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Deinococcus radiodurans, or D. radiodurans, is a bacterium which is thought to be the most resilient in the world. It is able to cope without air, water and food, and can withstand very high doses of radiation which would kill a human. The Deinococcus radiodurans genome, the genetic information required for the microbe to repair itself, is stored in the form of a number of copies, rather than the usual single backup copy. This makes it possible for enough genetic material to be recovered to make one complete genome if the microorganism has been damaged by radiation. Scientists have proposed a number of uses for Deinococcus radioduran, including cleaning up contaminated areas after exposure to radiation and toxic substances, a process known as bioremediation.
During the 1950s, scientists discovered Deinococcus radiodurans in canned meat which had been treated with radiation yet had still become spoiled. In addition to the fact that in Deinococcus radiodurans, DNA is replicated to provide several copies of its genome, the microorganism has other features which are useful for survival. Enzymes help to protect it against oxygen damage and carotenoid pigments defend it from attack by free radicals. A thick and complex cell wall also acts as a protective barrier between D. radiodurans and high levels of radiation.
Deinococcus radiodurans bioremediation, where the bacteria are used to process dangerous chemicals in hostile environments, involves genetic engineering of D. radiodurans to create a superbug. Several microorganisms are already known which have the ability to process a specific toxic chemical but which lack the robustness to stand up to other chemicals which might be present in the same environment. Genes from these microbes can be added to Deinococcus radiodurans to produce a much sturdier bacterium with the same abilities.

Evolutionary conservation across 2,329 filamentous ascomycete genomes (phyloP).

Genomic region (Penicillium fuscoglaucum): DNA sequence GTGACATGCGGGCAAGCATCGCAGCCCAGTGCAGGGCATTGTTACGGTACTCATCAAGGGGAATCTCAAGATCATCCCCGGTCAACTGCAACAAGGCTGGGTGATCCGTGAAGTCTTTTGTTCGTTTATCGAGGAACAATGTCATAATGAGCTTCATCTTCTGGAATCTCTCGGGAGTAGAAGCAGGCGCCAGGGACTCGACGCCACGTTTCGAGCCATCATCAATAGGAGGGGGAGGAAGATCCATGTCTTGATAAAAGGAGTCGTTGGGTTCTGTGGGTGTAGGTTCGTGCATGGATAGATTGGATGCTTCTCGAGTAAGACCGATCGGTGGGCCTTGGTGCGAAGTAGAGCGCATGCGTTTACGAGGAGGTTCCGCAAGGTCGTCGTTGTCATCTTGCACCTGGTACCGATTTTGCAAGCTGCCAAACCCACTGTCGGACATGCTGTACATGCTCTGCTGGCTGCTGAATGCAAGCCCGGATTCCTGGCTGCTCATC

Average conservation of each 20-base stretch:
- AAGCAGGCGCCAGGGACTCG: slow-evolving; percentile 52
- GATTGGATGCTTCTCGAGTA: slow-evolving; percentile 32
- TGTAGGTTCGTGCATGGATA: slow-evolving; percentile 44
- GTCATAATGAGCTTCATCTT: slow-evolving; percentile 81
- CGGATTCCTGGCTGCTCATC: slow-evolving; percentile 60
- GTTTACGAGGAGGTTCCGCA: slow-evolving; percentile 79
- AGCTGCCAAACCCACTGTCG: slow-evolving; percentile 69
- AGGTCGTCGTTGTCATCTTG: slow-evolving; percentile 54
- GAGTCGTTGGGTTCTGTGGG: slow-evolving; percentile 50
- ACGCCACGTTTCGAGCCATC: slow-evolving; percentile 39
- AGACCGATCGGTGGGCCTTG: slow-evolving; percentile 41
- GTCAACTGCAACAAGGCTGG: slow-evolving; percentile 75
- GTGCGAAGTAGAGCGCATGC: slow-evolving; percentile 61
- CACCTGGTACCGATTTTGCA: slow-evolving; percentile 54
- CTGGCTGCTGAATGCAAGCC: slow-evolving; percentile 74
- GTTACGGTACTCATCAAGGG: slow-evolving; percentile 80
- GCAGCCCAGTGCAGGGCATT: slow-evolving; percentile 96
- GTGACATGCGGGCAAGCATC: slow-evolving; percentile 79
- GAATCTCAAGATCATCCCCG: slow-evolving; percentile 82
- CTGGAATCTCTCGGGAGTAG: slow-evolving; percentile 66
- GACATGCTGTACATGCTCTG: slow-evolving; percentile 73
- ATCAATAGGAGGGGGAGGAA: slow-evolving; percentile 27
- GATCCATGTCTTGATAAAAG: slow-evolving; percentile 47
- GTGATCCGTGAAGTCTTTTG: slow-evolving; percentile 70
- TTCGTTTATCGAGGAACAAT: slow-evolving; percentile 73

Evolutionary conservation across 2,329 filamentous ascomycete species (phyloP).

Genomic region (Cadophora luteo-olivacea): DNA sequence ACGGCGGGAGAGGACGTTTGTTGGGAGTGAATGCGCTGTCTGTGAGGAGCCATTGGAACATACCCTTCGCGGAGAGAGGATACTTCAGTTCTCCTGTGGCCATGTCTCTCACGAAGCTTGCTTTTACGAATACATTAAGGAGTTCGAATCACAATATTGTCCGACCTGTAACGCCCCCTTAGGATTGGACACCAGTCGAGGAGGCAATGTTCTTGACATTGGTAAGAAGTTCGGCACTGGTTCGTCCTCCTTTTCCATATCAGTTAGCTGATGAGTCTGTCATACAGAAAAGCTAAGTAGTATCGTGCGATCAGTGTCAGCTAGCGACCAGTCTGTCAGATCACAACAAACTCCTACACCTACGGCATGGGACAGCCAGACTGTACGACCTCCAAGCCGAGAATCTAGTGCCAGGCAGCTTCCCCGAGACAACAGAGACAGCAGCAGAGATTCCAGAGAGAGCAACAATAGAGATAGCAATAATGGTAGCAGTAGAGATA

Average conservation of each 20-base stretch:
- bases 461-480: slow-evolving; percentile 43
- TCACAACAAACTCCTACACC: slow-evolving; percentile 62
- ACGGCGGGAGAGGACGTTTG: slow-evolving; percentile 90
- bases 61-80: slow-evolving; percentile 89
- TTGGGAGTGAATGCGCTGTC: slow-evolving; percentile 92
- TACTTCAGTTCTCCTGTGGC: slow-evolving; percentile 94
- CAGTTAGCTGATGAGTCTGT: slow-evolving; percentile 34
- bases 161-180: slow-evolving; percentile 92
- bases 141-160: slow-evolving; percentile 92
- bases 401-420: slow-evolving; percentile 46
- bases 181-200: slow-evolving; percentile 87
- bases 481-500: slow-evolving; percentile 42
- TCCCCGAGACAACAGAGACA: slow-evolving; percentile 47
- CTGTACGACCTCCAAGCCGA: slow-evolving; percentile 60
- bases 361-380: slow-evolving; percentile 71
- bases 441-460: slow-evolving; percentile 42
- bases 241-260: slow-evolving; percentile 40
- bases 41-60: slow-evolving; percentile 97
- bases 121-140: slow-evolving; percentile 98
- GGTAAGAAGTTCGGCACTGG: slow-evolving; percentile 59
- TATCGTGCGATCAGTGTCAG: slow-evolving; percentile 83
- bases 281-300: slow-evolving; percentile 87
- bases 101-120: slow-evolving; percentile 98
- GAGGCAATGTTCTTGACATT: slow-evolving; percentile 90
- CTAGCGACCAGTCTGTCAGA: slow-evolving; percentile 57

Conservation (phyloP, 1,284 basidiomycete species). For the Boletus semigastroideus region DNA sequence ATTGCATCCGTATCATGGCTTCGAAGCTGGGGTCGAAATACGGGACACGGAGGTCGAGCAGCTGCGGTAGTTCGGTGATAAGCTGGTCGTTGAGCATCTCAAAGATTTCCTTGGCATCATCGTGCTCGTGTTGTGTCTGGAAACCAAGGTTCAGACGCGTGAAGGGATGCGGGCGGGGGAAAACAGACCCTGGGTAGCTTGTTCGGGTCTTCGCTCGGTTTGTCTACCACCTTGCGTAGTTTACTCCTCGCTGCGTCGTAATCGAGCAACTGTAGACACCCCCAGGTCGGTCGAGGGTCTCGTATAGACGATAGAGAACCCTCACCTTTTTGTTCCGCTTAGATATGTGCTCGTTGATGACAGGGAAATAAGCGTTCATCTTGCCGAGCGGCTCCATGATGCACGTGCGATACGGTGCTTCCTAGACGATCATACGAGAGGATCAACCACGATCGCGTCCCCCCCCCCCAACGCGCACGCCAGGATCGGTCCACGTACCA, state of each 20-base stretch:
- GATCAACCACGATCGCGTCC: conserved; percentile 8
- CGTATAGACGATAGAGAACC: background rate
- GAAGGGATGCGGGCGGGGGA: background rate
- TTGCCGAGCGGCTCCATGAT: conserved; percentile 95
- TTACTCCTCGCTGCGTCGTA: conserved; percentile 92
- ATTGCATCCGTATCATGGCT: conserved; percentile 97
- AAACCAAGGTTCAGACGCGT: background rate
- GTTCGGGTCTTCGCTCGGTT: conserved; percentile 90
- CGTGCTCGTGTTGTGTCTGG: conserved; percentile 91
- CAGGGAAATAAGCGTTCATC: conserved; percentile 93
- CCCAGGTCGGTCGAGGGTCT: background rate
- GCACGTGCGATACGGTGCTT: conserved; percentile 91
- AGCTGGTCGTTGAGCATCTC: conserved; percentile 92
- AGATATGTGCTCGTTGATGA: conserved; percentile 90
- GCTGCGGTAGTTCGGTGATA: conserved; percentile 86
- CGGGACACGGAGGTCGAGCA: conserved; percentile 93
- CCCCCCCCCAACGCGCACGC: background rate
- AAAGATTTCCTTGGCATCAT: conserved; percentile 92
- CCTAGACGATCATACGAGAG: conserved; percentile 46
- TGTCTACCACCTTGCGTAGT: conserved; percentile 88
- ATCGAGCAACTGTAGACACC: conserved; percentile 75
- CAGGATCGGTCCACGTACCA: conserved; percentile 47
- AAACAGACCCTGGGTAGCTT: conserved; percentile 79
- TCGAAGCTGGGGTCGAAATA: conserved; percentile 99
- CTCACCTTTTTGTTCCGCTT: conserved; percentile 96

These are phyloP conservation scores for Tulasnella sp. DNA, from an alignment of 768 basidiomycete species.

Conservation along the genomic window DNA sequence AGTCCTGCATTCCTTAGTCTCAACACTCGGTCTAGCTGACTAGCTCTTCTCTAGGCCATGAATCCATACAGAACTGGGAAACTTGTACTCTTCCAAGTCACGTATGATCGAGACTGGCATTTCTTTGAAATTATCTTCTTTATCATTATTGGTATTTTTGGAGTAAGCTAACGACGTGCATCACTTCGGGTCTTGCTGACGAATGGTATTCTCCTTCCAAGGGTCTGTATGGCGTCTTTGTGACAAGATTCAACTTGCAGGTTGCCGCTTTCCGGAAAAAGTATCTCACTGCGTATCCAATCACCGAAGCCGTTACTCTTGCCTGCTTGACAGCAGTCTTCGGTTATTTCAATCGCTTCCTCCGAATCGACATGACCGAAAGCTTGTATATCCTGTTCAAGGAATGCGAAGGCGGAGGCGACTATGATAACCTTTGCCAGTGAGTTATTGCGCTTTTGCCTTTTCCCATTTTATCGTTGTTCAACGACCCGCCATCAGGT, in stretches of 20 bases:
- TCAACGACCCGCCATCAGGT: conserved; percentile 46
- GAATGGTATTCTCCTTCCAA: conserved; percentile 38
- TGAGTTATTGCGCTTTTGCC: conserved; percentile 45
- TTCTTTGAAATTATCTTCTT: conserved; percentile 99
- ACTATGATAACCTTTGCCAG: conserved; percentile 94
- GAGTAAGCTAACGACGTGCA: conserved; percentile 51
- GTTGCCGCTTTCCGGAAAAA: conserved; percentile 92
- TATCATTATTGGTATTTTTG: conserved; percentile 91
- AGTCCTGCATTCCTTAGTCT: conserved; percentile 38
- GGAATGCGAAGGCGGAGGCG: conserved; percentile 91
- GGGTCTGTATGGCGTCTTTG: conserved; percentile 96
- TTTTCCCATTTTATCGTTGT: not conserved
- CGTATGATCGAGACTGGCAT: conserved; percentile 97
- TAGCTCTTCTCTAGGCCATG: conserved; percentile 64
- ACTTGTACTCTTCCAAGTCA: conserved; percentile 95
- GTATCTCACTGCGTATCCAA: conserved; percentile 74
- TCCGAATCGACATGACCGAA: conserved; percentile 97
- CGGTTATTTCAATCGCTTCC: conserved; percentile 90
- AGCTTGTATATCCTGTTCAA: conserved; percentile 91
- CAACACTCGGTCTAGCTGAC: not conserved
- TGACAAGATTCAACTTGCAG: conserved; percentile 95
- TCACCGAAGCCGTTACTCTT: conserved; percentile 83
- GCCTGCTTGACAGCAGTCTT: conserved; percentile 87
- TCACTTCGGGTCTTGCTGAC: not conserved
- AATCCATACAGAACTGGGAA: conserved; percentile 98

It is thought that Deinococcus radiodurans could be useful in space exploration and research. Conditions on Mars, where potential problems for humans include exposure to a vacuum, intense cold and radiation, would all be survivable for D. radiodurans. This means it is potentially useful as a substitute for Mars microbes in research involving simulations of the Martian environment. If humans ever land on Mars, there is also the possibility that, through genetic engineering, Deinococcus radiodurans could be used to manufacture drugs on demand, avoiding the need to store medicines with expiration dates in large quantities on board a spaceship. Potentially, if humans settle on Mars, D. radiodurans could be used to produce food, process waste or even to alter the environment to make it more suitable for people, in a process known as terraforming.